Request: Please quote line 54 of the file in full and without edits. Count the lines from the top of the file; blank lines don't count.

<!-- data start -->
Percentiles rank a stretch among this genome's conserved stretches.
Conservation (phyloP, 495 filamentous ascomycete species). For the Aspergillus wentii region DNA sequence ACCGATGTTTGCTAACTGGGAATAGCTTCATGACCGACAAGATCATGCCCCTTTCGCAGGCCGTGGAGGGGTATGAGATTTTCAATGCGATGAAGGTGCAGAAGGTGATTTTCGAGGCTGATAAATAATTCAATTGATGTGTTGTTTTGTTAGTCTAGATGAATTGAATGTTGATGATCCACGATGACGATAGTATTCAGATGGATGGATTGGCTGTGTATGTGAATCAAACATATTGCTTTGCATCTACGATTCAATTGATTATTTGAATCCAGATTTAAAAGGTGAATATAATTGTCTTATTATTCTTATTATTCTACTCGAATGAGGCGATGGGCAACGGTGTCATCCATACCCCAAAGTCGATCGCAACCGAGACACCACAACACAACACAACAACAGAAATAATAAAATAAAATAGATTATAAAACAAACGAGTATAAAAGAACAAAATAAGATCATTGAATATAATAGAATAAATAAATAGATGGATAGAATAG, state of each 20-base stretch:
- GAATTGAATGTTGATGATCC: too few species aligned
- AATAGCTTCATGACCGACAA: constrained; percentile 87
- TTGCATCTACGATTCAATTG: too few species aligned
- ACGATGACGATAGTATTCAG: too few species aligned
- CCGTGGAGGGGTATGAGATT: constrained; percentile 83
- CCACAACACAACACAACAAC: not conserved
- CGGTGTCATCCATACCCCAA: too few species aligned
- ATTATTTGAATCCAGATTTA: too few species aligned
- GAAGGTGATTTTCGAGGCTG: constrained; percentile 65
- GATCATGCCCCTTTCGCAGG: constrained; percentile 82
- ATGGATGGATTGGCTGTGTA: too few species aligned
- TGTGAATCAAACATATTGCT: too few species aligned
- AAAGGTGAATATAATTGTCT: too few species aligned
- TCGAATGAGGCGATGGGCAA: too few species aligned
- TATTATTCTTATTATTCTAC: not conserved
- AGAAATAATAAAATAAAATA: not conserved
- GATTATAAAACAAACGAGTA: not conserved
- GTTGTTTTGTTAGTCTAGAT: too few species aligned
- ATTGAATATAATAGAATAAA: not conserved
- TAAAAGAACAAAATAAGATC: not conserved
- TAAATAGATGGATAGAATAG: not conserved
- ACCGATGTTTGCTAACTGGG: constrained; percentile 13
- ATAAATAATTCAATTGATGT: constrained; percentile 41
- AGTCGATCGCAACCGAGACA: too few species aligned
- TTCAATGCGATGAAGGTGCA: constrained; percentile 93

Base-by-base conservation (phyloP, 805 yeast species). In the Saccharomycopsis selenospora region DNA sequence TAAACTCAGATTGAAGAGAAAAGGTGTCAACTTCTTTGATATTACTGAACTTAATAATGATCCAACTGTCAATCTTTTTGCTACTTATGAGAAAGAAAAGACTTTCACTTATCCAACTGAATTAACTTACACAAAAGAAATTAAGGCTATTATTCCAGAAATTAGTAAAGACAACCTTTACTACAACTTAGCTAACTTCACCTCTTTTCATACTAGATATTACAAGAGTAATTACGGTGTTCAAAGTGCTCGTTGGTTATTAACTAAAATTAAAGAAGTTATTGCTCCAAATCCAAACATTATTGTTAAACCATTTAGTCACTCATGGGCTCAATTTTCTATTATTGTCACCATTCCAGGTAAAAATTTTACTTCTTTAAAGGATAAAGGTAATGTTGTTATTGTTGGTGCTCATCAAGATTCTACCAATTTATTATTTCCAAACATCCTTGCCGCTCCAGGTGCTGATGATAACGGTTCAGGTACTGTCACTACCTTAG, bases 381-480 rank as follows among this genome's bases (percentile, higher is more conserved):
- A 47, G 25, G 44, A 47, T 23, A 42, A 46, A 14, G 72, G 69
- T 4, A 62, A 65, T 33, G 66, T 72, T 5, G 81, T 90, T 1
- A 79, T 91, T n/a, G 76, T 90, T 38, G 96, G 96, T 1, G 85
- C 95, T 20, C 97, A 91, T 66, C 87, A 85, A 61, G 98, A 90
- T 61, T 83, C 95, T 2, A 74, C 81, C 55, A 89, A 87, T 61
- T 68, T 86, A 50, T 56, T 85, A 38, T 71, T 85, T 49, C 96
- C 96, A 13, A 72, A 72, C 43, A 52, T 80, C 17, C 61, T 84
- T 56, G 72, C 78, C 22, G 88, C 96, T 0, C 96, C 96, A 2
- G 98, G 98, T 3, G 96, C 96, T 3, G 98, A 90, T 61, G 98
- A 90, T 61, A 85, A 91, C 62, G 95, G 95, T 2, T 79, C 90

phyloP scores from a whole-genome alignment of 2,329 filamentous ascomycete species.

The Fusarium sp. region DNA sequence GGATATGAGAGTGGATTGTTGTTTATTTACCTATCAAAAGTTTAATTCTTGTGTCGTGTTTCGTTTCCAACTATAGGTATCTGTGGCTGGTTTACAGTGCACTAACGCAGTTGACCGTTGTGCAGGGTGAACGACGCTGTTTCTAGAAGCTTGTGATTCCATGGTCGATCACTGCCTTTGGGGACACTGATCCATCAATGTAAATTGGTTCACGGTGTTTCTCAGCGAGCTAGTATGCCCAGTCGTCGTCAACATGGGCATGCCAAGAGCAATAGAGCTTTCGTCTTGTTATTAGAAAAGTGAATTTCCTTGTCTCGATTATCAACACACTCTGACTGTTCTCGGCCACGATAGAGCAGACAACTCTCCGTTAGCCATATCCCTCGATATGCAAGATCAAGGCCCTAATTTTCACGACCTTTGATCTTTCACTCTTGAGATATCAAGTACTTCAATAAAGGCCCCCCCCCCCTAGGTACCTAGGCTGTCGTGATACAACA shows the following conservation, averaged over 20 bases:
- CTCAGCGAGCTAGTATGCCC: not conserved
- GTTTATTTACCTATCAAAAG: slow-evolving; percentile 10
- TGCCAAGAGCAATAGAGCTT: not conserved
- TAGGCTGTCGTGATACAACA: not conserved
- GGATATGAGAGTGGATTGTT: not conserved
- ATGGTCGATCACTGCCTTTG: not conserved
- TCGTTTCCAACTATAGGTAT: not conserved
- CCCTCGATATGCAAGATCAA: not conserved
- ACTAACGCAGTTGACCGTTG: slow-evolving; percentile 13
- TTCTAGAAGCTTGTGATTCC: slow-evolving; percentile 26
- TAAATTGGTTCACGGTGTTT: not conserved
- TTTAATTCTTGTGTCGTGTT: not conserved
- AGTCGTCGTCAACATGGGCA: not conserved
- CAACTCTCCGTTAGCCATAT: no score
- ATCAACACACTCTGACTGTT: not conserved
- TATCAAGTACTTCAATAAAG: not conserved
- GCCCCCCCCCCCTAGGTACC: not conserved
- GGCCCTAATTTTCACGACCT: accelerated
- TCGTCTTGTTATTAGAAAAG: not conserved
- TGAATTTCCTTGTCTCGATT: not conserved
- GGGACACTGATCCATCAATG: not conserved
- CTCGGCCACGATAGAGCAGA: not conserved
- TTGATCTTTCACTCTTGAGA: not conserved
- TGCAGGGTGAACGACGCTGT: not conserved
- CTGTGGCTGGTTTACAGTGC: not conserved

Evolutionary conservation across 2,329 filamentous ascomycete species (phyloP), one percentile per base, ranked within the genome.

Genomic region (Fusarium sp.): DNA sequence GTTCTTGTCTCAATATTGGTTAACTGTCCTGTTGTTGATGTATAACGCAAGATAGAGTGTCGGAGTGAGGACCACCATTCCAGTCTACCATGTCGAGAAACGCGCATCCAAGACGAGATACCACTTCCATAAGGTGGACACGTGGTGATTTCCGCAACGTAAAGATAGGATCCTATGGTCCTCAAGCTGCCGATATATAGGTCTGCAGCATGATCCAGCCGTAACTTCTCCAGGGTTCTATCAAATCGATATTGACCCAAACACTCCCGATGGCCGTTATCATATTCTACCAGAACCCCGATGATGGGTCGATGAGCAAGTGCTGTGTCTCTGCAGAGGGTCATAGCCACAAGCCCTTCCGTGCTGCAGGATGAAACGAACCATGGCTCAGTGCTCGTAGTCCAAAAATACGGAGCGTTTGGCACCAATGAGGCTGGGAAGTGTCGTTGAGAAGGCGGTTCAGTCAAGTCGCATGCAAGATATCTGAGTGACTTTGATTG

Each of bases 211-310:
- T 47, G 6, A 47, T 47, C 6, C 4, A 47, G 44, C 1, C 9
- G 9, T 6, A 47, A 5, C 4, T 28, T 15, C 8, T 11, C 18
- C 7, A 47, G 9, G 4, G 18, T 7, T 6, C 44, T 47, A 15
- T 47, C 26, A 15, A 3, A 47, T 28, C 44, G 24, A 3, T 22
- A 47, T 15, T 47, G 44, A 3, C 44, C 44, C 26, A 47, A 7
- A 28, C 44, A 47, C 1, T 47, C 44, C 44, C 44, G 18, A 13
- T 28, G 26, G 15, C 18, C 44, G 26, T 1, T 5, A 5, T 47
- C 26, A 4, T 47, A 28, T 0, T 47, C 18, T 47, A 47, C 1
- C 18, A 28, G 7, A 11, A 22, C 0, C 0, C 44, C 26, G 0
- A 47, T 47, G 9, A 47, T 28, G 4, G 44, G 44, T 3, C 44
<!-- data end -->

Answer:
- CAACTCTCCGTTAGCCATAT: no score